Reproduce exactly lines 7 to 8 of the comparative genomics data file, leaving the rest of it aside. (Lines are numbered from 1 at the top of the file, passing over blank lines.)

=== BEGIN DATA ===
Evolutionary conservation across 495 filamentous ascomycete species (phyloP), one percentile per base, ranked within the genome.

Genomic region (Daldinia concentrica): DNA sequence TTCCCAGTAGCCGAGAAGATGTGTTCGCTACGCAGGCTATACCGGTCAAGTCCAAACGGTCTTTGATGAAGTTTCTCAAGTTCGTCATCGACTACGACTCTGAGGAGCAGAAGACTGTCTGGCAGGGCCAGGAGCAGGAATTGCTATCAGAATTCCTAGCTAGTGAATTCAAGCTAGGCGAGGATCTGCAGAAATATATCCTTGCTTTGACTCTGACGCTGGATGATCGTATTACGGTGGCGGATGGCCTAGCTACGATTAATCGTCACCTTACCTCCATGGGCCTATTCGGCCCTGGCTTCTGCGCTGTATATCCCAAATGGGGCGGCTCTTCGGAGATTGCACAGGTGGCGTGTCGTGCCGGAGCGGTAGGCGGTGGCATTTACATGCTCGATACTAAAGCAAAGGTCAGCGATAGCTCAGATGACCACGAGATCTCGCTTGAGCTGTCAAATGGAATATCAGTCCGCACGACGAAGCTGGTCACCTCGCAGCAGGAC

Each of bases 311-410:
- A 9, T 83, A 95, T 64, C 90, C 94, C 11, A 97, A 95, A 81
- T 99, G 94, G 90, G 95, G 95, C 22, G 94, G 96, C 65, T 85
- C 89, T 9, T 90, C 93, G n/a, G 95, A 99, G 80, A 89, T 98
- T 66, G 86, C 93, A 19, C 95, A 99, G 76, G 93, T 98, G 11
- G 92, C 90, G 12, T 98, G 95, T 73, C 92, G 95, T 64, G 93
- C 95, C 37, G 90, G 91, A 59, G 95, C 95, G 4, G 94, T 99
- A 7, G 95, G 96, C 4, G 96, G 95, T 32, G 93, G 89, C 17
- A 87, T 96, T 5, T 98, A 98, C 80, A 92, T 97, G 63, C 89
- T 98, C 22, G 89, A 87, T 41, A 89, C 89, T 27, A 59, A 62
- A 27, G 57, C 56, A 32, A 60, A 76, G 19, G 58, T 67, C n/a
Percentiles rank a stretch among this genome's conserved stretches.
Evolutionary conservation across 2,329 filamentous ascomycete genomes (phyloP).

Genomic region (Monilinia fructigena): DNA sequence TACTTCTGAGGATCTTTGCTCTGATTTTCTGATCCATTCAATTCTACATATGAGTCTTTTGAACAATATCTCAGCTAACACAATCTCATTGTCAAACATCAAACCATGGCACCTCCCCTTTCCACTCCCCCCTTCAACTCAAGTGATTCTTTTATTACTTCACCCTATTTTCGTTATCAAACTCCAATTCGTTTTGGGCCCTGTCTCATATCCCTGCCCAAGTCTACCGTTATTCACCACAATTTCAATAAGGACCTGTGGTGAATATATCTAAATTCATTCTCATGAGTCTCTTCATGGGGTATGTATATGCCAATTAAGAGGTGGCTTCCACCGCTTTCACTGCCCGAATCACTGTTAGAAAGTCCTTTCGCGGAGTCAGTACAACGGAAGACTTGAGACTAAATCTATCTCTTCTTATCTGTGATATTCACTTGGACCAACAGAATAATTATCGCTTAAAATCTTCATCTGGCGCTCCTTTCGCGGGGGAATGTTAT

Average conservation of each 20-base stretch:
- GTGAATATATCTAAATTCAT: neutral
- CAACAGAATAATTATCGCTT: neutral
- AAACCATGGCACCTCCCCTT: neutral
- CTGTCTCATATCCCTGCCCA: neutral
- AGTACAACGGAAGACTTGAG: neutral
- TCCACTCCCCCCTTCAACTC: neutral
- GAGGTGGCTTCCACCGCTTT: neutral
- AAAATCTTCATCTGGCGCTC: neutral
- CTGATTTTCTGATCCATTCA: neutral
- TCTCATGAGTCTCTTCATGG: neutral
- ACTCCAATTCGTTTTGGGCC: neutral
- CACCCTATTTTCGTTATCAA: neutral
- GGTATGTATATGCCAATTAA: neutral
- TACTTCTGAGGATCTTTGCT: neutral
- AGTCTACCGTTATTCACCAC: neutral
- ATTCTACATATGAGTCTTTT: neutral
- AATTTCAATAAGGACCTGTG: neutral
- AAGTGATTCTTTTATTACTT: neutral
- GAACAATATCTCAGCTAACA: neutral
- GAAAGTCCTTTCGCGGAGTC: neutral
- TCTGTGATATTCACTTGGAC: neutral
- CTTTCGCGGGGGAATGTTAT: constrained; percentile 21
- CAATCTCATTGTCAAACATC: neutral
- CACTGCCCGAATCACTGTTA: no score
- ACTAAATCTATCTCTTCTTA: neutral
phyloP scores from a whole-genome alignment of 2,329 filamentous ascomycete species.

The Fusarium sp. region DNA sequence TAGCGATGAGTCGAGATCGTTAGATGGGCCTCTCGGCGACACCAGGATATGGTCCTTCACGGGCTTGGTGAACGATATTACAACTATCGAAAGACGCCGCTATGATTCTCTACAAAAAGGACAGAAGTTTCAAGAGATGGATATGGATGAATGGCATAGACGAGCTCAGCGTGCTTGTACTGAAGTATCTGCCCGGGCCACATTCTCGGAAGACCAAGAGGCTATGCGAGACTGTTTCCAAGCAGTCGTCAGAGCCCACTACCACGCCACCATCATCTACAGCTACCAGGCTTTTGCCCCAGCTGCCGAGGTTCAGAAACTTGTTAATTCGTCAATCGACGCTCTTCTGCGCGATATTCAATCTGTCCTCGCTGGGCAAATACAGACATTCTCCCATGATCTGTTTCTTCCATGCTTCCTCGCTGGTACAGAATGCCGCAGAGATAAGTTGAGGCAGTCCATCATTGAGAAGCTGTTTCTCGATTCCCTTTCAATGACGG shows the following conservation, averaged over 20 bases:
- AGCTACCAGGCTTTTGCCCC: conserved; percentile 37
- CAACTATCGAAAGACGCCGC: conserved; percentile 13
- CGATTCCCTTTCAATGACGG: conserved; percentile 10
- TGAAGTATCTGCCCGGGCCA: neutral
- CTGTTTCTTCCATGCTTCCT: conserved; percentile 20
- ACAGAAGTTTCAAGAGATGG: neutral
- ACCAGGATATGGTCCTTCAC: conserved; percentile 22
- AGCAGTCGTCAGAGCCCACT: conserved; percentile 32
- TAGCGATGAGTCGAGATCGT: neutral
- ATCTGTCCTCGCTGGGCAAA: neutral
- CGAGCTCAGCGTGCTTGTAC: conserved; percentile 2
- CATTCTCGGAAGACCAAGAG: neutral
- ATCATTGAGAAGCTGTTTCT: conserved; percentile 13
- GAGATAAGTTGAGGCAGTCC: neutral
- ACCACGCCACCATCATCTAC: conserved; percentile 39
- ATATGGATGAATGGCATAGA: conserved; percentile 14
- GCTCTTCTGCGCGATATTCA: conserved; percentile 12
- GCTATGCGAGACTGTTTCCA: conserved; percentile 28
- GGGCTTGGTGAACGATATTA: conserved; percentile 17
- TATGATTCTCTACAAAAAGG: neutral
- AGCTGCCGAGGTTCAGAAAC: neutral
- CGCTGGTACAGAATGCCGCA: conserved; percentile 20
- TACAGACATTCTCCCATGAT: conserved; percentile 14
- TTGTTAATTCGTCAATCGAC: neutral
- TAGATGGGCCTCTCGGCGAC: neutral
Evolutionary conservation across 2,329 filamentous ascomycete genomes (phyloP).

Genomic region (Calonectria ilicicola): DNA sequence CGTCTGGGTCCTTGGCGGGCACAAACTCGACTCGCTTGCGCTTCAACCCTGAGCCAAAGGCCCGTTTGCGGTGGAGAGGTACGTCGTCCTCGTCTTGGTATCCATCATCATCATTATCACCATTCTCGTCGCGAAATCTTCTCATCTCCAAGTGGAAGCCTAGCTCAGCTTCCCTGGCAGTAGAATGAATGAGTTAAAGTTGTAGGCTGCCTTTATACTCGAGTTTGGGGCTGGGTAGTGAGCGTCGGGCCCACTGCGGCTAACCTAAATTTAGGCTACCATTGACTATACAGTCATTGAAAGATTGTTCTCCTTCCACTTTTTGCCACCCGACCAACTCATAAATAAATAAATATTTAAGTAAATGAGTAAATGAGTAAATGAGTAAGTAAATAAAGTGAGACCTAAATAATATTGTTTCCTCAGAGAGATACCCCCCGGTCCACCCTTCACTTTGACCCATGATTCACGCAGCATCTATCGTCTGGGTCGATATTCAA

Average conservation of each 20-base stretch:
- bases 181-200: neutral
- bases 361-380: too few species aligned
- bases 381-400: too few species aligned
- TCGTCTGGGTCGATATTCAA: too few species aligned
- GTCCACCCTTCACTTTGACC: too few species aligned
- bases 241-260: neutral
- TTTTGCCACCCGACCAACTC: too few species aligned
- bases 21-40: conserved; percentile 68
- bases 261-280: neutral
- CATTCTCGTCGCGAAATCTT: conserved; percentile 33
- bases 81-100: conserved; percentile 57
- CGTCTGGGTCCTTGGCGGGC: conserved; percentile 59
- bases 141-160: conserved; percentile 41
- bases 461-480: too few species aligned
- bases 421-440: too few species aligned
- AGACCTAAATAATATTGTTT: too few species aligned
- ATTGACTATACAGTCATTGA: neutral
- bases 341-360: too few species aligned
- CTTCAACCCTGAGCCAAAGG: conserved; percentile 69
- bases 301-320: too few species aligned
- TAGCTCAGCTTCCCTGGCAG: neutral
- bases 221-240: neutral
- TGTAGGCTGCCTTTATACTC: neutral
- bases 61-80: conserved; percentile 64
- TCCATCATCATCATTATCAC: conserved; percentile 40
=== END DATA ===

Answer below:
- T 66, G 86, C 93, A 19, C 95, A 99, G 76, G 93, T 98, G 11
- G 92, C 90, G 12, T 98, G 95, T 73, C 92, G 95, T 64, G 93